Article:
It never fails. You go through your manuscript. You catch the big problems (the six-foot tall bad guy becomes five-foot-one three chapters later), fix the continuity problem (She got married two books ago. What’s a fiancé doing here?), have eagle-eyed copy-editors track down the lingering hints of older sentences and verbs that had switched tenses mid-paragraph.
Your formatted text is perfect. You upload the book. All is well. You download the book. You open to the first chapter. . .
Arrrrrgh! Read more
I’m on the road without internet, so I apologize for today’s post. If you find yourself in moderation, please be patient and I or a moderator will spring you as soon as we can.
I’ve also been battling edits. Yea verily, I am proof that one should write in haste and edit/revise/tweak at leisure. Because land-o-Goshen am I having to slow myself as I work through the edits on the next release.
And to prove that the Great Author has a slightly warped sense of humor, this hit my in-box this week:
How to Know What to Cut from Your Novel.
Sales will be slower next year. That’s a spooky forecast, and one that is easy to make, because your collective Mad Genii have seen this pattern for quite a while. 2020 is an election year in the US. The uncertainty will slow sales of books. Election years are like that, even when it is a year where the presidential election is more certain (2012) or a mid-term election. It is not one hundred percent guaranteed that sales will slow, but I’d be willing to bet money on it.
What does this mean for us, besides more time to write as we try to avoid political ads and campaign stuff on the TV and phone? Read more
As promised, this is a link-post. I can guarantee that the links all worked, as of yesterday. However, not all of them go to equally usable sites. Some are more general IP, others are specific. I tried to avoid any that are so specific that you might not need them (i.e. things along the lines of, “How does copyright on reproductions of public-domain images differ between Poland and Lithuania?”)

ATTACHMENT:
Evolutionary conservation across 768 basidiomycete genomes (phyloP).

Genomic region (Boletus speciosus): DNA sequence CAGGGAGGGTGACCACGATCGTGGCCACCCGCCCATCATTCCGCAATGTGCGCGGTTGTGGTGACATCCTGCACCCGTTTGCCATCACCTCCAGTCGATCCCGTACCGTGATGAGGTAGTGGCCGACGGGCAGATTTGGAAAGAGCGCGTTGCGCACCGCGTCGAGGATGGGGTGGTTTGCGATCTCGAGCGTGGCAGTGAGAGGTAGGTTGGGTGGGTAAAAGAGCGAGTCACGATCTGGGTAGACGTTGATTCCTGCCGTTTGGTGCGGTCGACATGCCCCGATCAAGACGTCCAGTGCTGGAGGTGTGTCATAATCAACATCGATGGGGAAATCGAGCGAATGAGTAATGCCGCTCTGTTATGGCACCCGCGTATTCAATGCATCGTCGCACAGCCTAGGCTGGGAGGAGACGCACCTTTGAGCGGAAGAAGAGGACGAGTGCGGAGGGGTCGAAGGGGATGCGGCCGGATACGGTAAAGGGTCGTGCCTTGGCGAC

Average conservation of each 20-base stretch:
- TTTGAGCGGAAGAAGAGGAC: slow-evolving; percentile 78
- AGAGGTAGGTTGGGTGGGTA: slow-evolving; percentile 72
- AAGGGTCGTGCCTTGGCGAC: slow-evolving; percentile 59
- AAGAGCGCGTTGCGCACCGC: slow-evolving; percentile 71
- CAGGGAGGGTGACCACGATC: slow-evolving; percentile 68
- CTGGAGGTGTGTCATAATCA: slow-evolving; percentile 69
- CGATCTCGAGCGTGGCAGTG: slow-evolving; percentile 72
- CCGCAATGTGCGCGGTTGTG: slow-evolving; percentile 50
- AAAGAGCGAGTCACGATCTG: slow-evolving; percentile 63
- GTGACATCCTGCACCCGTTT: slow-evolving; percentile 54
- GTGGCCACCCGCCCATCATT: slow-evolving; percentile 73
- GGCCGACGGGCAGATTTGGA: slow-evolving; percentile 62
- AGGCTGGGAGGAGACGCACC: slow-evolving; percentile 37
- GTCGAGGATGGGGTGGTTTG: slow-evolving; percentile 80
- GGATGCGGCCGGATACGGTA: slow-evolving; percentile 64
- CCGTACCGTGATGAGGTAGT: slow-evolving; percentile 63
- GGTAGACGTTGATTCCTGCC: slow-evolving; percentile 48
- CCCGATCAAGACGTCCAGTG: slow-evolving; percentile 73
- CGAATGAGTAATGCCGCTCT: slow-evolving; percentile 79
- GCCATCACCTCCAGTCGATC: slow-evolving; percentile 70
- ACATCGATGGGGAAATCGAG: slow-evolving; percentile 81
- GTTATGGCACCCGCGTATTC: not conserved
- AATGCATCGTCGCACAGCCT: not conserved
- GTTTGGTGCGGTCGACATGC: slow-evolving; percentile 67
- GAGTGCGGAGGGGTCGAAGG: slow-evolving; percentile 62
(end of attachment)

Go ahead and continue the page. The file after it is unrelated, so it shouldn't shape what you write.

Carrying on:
www.thepassivevoice.com If you are not reading this blog, you probably ought to at least poke around it once every-other-week or so. PG is a copyright lawyer, and posts links to original sources as well as to legal dictionaries and related sources. And quotes, and book-plugs for Mrs. P.G’s historical novels. Read more
Next post, I’ll do a link post of sites with information on copyright (good, bad, and ugly) and related resources. However, that takes time I did not have last week, so I want to look at resources for authors, especially books that I have found useful.
Important caveat: these are books that I have found useful. Not all books work for all authors. Guides for people who do genre fiction (thrillers, romance, sci-fi and fantasy) might not work so well for people who write literary fiction, and vice versa.
A commentor here observed that the Merchant and Empire books are set in a small world. It’s an interesting observation, and one that deserves some thought, because a lot of fantasy and sci-fi books seem to sprawl. They cover an epic-worth of territory, sometimes by design, sometimes just because it seems traditional.
But not all stories need sprawling worlds. Some books, even novels or series, fit better in a small space, a human or other person sized space. Which is sometimes difficult to do.
On Wednesday, Sarah talked about the levels of reworking a story, ranging from minor edits to “keep basic idea, scrap the rest, and move on.” This can be in response to outside critiques, or you as an author growing and changing. It sounds logical and neat, if tedious at times. But it can also be emotionally painful.
There’s a reason I have an unpublished non-fiction work that caused me to have anxiety attacks when I looked at the file: one critique that dang near ruined the book. So there’s nothing wrong with a visceral response when you get feedback. It’s what you do after that’s the challenge. Read more